Sediment pollution from land has severe consequences for fragile coral reef ecosystems, and Hawai‘i is no exception: Soil erosion from development and agriculture creates excess sediment that chronically muddies reefs across the state, making it difficult for corals and fish to thrive.
But what are the most effective means to prevent sediments from reaching the reefs? And once sediments reach the reefs, how quickly are they flushed out by wind and tide?
A new study answers some of these questions. The paper, published in the open-access journal Collabra, shows that even along the same coastline, reefs can experience drastically different water flow conditions affecting water quality, particularly exposure to reef-killing sediment pollution. Led by researchers from Conservation International’s (CI) Hawai‘i program, the study is the first to examine the sediment dynamics of Lānaʻi Island in Hawai’i.
The research team monitored sediment from two streambeds on the island of Lānaʻi, each within a mile of each other, and their corresponding adjacent coral reefs to test whether the combined physical conditions of water movement, and volume of sediment flowing into the ocean at each location, could provide useful information to guide where watershed restoration and better land management was needed. Of the two reef sites, one experienced quick-moving currents that efficiently flushed sediment from the site, keeping the water clear, while the other site was subjected to currents and wave conditions that do not remove sediment from the water, allowing for sediment to be continuously re-suspended in the water.
“This research tells us that even without rain events, reefs can be continually exposed to sediment stress through the effects of wind, waves and tide,” said Jack Kittinger, director of CI Hawai‘i and a co-author of the study. “Sediment pollution is a major threat here in Hawai‘i and globally, and prolonged exposure can kill corals. This ultimately impacts the quality of the habitat for reef fish populations, which in turn affects food security and livelihoods of our communities.”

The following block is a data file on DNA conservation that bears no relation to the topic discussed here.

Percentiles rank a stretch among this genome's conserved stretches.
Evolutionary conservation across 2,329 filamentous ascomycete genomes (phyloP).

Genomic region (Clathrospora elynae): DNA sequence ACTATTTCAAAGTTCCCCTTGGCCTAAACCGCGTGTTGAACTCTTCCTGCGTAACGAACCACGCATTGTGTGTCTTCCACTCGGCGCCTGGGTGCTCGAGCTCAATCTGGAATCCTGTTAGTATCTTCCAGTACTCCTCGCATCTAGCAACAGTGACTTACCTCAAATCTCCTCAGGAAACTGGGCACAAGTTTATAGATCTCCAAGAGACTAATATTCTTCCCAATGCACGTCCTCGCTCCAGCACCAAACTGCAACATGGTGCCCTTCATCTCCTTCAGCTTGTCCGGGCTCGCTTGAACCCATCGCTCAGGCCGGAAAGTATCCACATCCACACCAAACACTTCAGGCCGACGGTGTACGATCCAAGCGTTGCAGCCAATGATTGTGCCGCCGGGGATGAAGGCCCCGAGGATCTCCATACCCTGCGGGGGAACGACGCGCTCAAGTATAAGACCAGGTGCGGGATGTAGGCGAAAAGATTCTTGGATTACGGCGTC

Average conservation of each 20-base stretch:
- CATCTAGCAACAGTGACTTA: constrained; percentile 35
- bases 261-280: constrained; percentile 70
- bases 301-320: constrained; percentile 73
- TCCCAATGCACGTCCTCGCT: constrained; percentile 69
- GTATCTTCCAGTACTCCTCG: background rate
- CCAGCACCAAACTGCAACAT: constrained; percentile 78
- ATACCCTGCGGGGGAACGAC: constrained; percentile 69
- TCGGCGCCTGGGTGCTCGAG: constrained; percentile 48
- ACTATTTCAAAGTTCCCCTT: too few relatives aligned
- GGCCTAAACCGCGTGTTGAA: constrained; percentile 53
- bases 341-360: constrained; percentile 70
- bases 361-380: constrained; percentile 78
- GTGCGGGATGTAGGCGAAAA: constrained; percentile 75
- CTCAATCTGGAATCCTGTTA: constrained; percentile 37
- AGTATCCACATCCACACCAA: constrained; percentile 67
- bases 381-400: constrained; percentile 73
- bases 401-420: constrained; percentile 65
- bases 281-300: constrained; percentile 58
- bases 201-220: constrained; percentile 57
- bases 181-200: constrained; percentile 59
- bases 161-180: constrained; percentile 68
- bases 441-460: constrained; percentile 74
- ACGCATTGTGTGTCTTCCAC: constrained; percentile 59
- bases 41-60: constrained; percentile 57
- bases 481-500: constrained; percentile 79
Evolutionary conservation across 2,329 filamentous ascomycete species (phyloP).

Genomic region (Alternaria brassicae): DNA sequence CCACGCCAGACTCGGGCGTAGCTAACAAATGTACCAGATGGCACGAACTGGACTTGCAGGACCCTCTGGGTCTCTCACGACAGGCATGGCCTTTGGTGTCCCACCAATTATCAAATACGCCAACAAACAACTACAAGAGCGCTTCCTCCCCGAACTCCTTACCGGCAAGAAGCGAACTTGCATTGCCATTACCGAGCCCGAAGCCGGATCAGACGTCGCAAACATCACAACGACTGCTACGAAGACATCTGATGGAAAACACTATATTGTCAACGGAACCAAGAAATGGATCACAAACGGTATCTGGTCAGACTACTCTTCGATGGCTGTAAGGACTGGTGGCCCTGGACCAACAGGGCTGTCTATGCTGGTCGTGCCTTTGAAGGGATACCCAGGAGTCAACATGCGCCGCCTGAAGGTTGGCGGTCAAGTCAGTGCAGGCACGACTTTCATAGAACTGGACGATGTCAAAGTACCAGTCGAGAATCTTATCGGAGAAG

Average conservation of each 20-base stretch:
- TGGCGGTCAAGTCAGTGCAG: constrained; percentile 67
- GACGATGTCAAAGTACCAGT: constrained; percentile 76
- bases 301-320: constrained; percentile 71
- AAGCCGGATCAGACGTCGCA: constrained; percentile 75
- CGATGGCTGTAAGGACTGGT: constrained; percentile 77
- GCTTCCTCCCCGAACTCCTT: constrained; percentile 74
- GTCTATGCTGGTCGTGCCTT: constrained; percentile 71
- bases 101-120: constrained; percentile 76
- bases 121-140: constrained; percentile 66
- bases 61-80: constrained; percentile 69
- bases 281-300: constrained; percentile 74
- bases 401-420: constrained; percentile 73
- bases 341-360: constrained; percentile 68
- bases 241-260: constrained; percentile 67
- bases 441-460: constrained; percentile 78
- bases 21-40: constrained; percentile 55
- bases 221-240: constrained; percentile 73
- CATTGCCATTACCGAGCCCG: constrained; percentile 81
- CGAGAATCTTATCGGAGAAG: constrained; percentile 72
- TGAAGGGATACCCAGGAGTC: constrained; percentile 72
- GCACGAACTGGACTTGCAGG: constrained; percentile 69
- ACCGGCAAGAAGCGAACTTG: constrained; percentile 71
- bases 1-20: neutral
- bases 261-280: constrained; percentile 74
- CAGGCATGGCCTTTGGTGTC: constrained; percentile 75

With this study, researchers now have information that could help improve terrestrial and reef habitat health, and develop a detailed plan to monitor restoration measures and adapt restoration strategies. Knowing the natural rate of sediment removal in a reef environment can guide planning for how much to limit the sediment input from land, which in steep watersheds on montane tropical islands in the Hawaiian archipelago could be done by restoring vegetation and controlling invasive species.
Kiawe wood gabions built to hold back sediment during heavy rain events at Maunalei, Lānaʻi. (© Conservation International/photo by Jason Philibotte)
For example, the streambed adjacent to the reef that experienced heavy water and sediment flow had gabions — check dams — constructed out of invasive kiawe trees by a local community group. These dams stopped 77 tons of sediment, the equivalent of nearly 10 dump trucks, from flowing into the ocean. Without the check dams, the adjacent reef area would have needed about five weeks of natural water flow around the reefs to flush that amount of sediment.
While there is always more that can be learned about how land management affects reef health, this study will enable further improvement of reef-to-ridge management projects to continue the restoration of Hawai‘i’s reefs, Kittinger said.
Researchers from the University of Hawaii at Manoa and community leaders from the Maunalei Community Managed Makai Area, as well the Pacific Islands Ocean Observing System (PacIOOS), contributed to the study.
Eric Walton is a communications intern at Conservation International.
Cover image: Many Hawaiian fisherman are dependent on Hawai’i’s coral reefs as vital habitats for marine life. The declining health of these fragile reef ecosystems is damaging the ability of marine species to support the livelihoods of local fishermen. (© Troy K Shinn/ www.troyshinn.com)